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Leadership Hodgepodge


“Leadership can be thought of as a capacity
to define oneself to others in a way that clarifies and expands a vision of the
future.” — Edwin H. Friedman


Friedman’s definition of leadership is fairly typical of those
one finds in the literature. As one reads more generally about leadership and
leaders, it’s easy to come to the conclusion that those who think about these
sorts of things are pretty much blowing in the wind. Well, perhaps one should
only speak for himself. Maybe the other folks are totally grounded and on the
right track, but that’s doubtful.


The problem is that most writers keep trying to understand
leadership and leaders by looking at presumed leaders and then struggling to
figure out what distinguishes them and their behavior from everyone else. The
result is a hodgepodge of ideas and concepts that numbs the mind.


If one spends some time examining the characteristics and
behavior that various experts say differentiate leaders from the rest of the
folks, the most common element seems to be membership in one of four groups;
CEO of a large corporation, the head of a government such as the President, the
head coach of a college or professional sports team, or a high ranking member
of the military . Go figure.


Next, membership in the groups is limited to association with
winning enterprises. If you are a CEO, your corporation has to have made a lot
of money. If you are the Head of State, your government should not have lost a
war or screwed up the economy too badly. The Head Coach needs a winning record
and probably needs to have won at least one championship. Of course, the
military guru needs to have been the victor.


If you fit into one of the groups, and few do, you are nearly
assured of being designated as a leader and thus have whatever it takes in the
leadership department. As best one can tell, most any trait or characteristic
that you have in common with a majority of other people in the leader groups is
fodder for the experts on leadership. There are well over a hundred
characteristics and behaviors associated with leaders and leadership. Had you
organized the list and went through a careful pick-and-choose process, you
likely could have easily come up with yet another theory of leadership and
shared that with everyone.


It does seem that charisma is a particularly leader-like
characteristic, although the jury is still out about whether it is actually
necessary. The problem seems to be that there is serious uncertainty about what
it is, who has it, and if it is a real leadership factor or just a personal
quality shared by a few people, leaders and non-leaders alike. There is general
agreement, though, that if you have charisma or have a way to get some, get and
keep all you can. It’s good stuff to have.


There is a lot written about lesser leaders, particularly within
large organizations. They are not big time leaders but are sort of junior
leaders or leaders-in-training. They are to be found on teams and within divisions
of the larger organization. It’s sort of like being in the leadership minor
leagues. There is not much likelihood that you can or will move up to the big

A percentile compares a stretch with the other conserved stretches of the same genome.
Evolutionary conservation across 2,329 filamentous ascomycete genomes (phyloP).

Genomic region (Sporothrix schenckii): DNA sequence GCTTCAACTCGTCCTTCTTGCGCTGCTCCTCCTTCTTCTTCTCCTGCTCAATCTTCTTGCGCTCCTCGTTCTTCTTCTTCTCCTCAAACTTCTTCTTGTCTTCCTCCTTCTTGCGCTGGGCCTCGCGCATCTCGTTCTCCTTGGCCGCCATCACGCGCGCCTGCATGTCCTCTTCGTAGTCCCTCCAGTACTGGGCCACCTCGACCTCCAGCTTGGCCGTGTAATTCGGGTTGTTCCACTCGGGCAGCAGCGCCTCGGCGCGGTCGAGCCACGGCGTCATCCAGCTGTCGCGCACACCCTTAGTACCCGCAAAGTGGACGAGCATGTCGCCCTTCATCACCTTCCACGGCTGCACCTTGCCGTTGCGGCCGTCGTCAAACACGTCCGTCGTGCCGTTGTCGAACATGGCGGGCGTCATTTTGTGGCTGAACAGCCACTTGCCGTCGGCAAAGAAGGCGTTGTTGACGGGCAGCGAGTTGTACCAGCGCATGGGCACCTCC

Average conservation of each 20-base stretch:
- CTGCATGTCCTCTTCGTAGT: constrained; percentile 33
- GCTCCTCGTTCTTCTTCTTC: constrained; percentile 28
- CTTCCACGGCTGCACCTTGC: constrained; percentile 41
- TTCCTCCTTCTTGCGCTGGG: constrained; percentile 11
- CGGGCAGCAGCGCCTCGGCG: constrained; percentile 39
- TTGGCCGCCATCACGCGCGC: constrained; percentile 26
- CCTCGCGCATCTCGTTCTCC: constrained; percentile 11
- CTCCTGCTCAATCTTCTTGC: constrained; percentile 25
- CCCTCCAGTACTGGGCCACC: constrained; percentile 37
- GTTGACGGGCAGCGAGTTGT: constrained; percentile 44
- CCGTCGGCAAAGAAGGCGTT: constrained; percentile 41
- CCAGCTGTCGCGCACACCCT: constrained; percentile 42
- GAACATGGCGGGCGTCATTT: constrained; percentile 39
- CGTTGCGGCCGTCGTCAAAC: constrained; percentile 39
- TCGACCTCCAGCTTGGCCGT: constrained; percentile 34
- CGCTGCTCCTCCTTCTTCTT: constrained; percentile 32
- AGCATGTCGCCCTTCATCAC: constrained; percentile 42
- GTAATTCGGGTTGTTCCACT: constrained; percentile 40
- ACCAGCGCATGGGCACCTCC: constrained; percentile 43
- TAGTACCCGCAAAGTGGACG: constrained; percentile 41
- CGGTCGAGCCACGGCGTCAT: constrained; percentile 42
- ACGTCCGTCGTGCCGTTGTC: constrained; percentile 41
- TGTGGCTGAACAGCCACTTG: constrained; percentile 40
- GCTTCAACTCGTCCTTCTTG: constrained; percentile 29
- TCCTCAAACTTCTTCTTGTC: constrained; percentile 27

league but you can work hard and can always hope.


Wonder if “leadership” is actually a spurious concept? Everyone
knows a few extremely talented people who are unusually successful at what they
do. If you were to identify a hundred or a thousand such super stars, you could
then remove everyone whose activity and success are individual and unrelated to
directing or guiding the work of others. An artist or other similar individual
would be an example. Those left are highly talented, very successful, and
associated with others whose success is attributed, in part, to the person
directing or guiding the work. You would have a group of extraordinarily
talented and successful people who direct or guide the work of others in some
type of collective endeavor.


There are, then, the individual activity super stars and the
collective activity super stars. The latter group have been designated as
leaders merely because they are very talented and successful with in the
context of a collective activity including directing and guiding others.


What is a leader? Anyone who is unusually talented and
successful within the context of a collective activity where they, among other
things, direct and guide others. If you want to study leadership, then, figure
out why some people are more talented than others and why some people are more
successful than others.


The truth may be that “leadership” is but a myth perpetuated
over time and accepted without any clear evidence that it really exists as a
separate and distinguishable phenomenon. Maybe what passes as leadership is
nothing more or less than serious talent combined with luck and circumstance.
Talent at what? That depends on what the enterprise is and what skills are most
useful and valued in that arena; but if you want to be a leader you must first
do what you can and need to do to become especially talented. If you reach that
goal, also take care to have a good measure of luck and find yourself in the
right circumstance. You too can then become a leader, especially if you also
happen to have a good share of charisma.





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